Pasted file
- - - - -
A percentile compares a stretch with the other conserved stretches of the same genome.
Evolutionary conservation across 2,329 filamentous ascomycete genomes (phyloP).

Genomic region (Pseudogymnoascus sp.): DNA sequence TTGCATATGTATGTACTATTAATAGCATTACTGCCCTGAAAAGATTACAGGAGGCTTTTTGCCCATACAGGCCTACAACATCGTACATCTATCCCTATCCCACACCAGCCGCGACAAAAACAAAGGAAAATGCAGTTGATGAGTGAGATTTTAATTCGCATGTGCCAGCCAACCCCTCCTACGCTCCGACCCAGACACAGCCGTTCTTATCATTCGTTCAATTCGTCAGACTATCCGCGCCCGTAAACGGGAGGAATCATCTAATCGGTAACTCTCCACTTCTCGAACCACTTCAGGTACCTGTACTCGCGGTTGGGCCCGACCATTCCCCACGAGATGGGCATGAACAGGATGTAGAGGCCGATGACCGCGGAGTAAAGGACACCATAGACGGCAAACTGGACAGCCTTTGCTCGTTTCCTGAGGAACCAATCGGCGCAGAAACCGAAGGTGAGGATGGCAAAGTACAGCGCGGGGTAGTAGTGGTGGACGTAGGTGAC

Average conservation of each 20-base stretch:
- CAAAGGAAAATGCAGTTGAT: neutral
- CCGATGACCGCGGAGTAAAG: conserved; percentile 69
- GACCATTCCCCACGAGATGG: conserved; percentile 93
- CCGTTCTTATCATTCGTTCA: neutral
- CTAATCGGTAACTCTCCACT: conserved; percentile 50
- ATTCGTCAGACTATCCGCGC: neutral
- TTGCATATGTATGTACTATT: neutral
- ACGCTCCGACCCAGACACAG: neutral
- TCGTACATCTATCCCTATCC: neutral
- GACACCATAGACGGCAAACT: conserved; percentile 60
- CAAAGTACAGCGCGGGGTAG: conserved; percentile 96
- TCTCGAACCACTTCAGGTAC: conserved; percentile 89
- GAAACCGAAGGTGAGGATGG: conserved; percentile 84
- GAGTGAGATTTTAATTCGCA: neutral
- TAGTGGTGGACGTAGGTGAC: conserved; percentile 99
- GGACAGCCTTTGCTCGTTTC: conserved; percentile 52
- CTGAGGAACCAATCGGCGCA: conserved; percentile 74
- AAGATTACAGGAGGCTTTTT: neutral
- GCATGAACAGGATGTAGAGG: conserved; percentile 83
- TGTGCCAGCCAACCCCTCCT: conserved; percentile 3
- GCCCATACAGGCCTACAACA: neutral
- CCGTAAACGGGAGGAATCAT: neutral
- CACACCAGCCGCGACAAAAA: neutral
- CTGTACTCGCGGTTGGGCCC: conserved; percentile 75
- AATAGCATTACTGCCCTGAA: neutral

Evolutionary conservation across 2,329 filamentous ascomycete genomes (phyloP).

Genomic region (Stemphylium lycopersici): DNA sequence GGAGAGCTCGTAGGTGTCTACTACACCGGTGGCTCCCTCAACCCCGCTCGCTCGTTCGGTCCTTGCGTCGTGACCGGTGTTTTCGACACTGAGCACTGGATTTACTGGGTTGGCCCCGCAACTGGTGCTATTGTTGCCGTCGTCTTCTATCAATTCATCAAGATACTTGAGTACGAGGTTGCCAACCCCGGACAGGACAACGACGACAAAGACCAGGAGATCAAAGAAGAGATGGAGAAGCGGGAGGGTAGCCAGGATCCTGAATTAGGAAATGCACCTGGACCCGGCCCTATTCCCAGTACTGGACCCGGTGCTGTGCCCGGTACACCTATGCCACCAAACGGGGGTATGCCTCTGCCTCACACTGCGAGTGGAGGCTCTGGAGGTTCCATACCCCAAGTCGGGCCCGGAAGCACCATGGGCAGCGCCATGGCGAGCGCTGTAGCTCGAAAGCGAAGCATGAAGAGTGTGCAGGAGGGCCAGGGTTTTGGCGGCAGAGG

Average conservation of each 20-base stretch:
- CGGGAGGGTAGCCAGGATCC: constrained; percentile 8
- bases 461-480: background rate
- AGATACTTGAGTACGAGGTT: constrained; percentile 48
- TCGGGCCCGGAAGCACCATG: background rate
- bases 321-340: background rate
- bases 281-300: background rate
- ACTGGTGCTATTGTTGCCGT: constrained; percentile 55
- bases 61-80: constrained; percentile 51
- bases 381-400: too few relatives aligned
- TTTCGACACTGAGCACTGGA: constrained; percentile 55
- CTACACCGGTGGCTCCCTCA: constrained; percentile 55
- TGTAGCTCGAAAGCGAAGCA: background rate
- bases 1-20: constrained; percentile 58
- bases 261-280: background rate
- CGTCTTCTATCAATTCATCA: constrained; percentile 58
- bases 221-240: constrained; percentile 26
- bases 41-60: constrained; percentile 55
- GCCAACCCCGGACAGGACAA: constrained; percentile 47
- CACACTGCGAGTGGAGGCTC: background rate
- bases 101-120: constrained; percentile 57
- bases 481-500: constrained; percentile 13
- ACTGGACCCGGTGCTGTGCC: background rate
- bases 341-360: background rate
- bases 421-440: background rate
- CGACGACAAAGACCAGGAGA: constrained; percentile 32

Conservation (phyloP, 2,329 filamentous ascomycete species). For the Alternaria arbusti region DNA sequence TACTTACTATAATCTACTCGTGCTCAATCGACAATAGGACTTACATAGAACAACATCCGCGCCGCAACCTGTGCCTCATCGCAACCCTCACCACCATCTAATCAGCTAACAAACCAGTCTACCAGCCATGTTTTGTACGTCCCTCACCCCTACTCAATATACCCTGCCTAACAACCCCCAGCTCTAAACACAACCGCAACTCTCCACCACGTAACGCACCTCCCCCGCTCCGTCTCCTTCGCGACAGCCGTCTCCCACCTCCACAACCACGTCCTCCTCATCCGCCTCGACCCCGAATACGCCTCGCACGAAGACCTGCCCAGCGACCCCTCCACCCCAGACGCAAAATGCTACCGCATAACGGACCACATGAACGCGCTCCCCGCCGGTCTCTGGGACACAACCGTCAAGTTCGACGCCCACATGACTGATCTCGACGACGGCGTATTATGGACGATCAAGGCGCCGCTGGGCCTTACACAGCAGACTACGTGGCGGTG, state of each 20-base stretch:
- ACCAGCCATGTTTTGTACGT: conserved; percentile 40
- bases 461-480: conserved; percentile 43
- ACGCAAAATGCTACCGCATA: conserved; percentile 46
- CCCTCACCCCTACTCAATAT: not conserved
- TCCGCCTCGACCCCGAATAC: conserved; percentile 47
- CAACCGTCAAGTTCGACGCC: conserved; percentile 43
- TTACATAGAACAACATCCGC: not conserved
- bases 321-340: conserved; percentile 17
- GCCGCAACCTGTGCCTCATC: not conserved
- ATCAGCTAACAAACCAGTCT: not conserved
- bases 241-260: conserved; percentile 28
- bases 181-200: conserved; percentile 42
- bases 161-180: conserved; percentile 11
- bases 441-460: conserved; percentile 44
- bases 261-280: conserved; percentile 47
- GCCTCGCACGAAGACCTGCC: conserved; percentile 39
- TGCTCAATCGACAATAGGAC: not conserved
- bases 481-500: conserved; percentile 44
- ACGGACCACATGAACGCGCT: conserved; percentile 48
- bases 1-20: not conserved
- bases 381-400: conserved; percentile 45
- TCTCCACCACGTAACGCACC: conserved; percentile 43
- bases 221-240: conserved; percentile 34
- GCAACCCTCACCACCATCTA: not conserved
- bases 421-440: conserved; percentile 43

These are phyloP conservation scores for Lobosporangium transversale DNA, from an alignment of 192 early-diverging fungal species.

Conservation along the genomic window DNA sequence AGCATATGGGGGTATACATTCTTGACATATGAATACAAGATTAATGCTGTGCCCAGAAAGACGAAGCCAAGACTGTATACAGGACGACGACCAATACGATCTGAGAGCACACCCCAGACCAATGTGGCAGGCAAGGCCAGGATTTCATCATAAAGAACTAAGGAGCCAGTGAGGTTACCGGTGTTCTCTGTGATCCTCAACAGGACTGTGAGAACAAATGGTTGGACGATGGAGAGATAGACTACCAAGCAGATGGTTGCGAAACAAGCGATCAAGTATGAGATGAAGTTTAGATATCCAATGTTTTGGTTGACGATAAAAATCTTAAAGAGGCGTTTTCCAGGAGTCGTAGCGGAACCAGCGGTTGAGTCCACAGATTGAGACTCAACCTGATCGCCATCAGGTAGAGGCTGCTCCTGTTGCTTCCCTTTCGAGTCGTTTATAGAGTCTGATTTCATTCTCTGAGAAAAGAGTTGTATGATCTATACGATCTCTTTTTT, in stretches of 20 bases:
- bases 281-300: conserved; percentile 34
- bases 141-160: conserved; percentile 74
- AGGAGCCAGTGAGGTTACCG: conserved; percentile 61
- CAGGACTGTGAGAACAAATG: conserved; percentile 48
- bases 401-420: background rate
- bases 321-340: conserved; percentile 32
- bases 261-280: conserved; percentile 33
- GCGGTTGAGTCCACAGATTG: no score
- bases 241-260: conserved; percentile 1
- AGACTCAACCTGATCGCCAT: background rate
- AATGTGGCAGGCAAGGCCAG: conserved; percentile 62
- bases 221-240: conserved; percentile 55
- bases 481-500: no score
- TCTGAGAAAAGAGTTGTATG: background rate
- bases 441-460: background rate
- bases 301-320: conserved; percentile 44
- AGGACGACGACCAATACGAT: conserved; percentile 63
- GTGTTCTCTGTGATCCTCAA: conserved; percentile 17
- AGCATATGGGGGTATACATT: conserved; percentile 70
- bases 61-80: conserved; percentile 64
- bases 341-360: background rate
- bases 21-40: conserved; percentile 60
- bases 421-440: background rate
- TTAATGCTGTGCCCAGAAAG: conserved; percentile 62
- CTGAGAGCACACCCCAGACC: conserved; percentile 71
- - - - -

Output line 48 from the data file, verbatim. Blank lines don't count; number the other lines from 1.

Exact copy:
- bases 221-240: constrained; percentile 26